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How to Paint Portraits

I'm always amazed at Walter Foster's vintage titles: not only are they beautiful and rustic but the artistic tips and advice they provide are still just as relevant as when they were first printed! It goes to show that certain skills—like painting portraits—are truly timeless.

Today's featured vintage title is How Frances O'Farrell Paints Portraits:   

Images from the Walter Foster Publishing Archives

Frances offers the following advice in his introduction:

"Ability to draw is a must in portraiture. To draw accurately you must learn to see what you look at. First observe the proportions of the head and then the placement of features in their relationship to one another. Look for and see minute details that express the individual human being. Think in terms of solid form."

Frances' timeless advice on portraits is shown in the following lesson:

"Start your paintings with Bristle brushes of maximum size for the area to be worked. Use smaller brushes and fine Sables for later, more detailed work. Don't hesitate to introduce some heavier knife work to create interesting texture. Look for paint and tensions (contrasts): smooth against texture, light against dark, or cool against warm. If a painting dries thoroughly before it is finished, you must re-wet the surface with medium before you begin painting into it again."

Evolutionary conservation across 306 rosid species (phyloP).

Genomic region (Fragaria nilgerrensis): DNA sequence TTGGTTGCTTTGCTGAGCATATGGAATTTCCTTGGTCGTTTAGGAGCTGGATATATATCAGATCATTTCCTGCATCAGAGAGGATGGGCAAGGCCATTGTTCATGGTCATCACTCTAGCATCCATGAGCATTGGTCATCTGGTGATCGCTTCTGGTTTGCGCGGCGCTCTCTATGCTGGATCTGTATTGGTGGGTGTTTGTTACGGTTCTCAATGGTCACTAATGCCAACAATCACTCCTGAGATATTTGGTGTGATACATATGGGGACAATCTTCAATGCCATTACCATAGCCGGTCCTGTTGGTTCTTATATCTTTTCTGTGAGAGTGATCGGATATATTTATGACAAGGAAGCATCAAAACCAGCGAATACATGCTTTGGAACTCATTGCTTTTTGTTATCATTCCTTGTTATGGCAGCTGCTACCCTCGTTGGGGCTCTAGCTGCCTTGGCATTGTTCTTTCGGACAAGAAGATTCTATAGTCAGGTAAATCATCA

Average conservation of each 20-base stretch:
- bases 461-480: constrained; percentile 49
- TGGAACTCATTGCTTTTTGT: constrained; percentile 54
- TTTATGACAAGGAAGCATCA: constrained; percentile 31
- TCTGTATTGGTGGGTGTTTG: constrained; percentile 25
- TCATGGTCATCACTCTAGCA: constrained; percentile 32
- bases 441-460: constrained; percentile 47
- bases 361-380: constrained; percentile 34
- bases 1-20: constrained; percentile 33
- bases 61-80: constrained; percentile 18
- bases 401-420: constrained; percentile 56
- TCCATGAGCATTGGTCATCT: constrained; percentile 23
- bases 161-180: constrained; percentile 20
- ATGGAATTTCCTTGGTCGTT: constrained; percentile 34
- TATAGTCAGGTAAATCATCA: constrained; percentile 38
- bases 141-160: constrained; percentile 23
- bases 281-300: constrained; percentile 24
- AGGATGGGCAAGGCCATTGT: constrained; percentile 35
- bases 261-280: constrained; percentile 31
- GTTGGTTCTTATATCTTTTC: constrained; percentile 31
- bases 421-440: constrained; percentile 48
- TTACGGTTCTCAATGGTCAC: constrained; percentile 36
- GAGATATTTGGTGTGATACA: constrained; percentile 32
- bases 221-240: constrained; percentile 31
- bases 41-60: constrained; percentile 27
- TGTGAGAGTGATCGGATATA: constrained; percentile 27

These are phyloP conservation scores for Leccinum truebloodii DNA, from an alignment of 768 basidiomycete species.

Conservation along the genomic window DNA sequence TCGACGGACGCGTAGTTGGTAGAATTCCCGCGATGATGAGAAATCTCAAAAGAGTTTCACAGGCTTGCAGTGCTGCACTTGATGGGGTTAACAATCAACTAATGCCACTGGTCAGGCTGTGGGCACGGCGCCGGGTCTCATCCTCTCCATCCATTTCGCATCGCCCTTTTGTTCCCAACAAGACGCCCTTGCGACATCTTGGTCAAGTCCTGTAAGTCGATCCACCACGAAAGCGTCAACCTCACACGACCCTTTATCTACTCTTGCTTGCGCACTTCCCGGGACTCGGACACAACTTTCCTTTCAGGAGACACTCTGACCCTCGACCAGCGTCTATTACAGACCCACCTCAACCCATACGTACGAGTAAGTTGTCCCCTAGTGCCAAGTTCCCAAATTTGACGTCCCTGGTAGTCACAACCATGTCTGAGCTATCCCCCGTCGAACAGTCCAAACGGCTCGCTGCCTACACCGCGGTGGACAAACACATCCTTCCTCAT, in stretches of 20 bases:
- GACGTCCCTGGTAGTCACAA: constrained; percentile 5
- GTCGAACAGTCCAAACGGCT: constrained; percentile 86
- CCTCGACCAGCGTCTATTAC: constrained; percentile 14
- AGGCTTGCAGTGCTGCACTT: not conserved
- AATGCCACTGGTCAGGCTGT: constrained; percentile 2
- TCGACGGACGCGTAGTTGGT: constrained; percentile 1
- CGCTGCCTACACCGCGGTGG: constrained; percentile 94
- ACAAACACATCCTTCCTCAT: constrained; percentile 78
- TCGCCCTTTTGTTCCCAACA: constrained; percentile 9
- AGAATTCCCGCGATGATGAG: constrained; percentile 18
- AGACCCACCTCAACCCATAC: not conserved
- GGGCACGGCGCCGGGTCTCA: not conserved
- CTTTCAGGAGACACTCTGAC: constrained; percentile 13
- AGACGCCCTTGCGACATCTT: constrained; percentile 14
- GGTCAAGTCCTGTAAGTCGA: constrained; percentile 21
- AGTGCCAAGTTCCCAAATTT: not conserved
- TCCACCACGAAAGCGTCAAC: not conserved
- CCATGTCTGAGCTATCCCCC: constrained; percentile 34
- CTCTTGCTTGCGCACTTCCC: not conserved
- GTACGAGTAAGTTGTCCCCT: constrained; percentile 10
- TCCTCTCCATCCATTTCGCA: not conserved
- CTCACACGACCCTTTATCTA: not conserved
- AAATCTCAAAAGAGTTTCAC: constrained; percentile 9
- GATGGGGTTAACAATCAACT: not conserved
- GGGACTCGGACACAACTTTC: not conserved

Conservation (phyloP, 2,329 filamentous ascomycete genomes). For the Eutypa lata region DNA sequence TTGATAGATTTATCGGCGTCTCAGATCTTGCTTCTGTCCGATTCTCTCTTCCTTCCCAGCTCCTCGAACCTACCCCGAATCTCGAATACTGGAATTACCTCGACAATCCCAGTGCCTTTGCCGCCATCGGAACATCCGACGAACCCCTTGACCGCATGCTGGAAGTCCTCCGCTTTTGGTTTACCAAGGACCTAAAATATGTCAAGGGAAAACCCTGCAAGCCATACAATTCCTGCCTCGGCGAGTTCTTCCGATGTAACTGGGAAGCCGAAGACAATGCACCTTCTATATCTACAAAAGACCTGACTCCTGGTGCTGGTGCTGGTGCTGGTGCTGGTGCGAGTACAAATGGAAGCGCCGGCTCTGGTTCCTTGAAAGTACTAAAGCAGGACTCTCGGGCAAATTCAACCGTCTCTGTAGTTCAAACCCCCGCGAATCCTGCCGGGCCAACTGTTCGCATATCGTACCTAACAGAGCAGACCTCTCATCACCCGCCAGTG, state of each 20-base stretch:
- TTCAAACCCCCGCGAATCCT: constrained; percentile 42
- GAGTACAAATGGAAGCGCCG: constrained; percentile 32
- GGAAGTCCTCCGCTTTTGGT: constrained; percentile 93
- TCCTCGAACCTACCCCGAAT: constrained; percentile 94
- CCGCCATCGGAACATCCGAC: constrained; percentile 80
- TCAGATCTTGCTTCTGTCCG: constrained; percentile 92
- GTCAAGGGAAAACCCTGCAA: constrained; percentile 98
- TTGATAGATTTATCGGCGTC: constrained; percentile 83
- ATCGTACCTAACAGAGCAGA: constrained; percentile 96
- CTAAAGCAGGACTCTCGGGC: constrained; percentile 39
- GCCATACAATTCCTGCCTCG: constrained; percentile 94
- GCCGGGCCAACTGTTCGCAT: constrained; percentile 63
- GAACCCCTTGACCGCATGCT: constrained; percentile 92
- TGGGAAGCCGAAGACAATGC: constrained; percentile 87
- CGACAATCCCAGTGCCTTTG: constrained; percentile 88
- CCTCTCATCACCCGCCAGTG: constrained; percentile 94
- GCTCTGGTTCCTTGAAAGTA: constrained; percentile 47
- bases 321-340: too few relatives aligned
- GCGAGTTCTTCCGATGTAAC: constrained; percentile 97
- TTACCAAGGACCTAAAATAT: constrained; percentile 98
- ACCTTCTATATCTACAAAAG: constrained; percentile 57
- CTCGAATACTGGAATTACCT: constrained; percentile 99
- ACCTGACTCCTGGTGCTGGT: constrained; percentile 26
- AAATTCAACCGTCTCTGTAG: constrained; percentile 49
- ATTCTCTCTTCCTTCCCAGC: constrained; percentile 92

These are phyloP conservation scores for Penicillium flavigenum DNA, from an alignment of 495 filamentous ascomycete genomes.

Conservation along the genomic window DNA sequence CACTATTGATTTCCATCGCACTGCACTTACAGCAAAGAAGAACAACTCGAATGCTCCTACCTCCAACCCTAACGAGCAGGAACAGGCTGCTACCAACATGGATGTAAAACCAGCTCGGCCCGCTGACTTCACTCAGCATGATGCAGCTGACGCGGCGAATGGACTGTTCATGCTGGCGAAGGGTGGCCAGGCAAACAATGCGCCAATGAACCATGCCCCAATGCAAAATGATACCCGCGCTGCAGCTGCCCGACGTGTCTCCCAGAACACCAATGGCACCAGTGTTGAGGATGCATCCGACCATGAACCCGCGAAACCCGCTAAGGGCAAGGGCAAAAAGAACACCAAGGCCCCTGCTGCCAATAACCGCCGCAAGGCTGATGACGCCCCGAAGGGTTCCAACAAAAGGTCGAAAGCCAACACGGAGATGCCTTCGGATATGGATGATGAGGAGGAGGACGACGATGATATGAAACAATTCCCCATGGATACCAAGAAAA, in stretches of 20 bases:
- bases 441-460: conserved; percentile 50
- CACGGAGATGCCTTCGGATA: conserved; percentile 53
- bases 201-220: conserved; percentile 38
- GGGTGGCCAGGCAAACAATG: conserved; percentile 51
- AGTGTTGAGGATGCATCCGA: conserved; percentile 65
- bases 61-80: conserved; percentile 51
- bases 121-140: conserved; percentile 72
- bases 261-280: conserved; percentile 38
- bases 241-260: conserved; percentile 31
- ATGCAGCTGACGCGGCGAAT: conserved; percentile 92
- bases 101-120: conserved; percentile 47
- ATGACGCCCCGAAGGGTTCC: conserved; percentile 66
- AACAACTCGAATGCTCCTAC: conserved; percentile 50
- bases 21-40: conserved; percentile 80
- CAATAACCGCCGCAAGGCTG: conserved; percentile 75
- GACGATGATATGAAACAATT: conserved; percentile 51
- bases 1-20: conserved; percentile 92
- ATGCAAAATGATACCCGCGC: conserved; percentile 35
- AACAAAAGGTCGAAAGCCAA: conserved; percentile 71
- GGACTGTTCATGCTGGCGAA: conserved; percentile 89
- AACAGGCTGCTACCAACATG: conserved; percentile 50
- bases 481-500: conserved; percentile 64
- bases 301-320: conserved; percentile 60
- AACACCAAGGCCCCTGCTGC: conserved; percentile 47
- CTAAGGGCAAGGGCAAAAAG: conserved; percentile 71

The sidebar on the right highlights some of the latest titles on portraits currently available from Walter Foster, including the recent release: Acrylic Made Easy: Portraits

Which background would you give your portraits? 

Olivia Bartz

Olivia is the Marketing Intern for Quarto Publishing Group USA and is excited to graduate from UC Irvine this June with a B.A. in English. She is happiest when reading a good book or writing about her adventures abroad, and continues to be inspired by all things outdoors. Olivia loves to try out new art mediums and techniques but has yet to be disappointed by a pencil and sketchpad.   

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Any fool can be happy. It takes a man with real heart to make beauty out of the stuff that makes us weep.

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